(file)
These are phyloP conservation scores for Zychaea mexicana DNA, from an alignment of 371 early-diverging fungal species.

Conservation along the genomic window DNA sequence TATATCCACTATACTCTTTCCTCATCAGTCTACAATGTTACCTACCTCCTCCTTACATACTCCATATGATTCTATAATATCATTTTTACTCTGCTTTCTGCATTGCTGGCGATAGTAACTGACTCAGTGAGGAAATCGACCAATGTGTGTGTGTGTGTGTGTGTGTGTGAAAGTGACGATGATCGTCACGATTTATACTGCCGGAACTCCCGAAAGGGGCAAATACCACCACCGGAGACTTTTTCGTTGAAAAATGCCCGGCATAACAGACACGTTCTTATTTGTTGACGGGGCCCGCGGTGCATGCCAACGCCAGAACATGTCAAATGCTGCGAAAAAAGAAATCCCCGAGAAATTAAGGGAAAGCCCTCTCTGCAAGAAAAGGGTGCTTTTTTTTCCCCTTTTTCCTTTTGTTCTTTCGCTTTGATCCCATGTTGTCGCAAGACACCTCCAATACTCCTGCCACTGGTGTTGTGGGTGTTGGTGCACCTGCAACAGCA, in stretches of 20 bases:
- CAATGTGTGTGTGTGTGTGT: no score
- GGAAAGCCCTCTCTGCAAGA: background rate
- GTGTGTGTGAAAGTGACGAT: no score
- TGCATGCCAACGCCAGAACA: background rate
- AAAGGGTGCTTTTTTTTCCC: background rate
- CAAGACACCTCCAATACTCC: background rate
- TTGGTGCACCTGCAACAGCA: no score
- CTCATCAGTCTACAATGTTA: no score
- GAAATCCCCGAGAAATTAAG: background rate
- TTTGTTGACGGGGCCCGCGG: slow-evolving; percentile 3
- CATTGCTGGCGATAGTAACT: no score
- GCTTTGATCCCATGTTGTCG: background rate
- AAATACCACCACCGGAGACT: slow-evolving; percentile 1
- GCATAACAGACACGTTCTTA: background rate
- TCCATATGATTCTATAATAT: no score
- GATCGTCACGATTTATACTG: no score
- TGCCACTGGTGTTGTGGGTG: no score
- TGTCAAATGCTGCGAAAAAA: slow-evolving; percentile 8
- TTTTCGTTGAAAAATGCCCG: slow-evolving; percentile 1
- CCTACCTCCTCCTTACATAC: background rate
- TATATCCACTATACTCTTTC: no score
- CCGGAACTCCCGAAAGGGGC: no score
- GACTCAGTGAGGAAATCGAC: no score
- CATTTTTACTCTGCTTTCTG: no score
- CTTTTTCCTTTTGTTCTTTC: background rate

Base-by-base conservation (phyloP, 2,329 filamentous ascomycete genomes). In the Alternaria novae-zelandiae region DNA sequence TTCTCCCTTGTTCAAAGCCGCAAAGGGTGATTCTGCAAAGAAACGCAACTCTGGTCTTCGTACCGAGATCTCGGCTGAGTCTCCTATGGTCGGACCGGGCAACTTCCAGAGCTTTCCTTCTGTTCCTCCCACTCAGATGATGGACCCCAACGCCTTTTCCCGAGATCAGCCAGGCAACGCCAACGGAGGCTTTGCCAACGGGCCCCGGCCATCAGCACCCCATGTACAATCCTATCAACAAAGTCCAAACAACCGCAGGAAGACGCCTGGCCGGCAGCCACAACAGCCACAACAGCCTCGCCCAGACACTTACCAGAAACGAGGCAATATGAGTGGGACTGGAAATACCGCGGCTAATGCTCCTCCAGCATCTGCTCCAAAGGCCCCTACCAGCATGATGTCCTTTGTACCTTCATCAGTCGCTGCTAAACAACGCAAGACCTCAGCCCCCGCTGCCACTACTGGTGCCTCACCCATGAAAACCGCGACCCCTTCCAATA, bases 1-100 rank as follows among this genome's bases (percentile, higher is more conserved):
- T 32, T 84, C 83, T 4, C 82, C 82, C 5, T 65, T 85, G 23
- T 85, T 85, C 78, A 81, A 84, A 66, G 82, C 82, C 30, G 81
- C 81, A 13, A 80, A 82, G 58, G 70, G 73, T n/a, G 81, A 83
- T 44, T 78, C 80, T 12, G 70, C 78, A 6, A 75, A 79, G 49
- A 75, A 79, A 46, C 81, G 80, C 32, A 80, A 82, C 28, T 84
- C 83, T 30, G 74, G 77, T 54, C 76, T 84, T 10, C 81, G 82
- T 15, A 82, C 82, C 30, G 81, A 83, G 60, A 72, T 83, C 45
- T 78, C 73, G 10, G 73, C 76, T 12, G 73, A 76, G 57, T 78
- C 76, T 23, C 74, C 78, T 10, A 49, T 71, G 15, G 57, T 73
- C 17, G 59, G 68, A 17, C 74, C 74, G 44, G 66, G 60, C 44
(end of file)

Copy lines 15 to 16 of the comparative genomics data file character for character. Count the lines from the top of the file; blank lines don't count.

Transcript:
- AAATACCACCACCGGAGACT: slow-evolving; percentile 1
- GCATAACAGACACGTTCTTA: background rate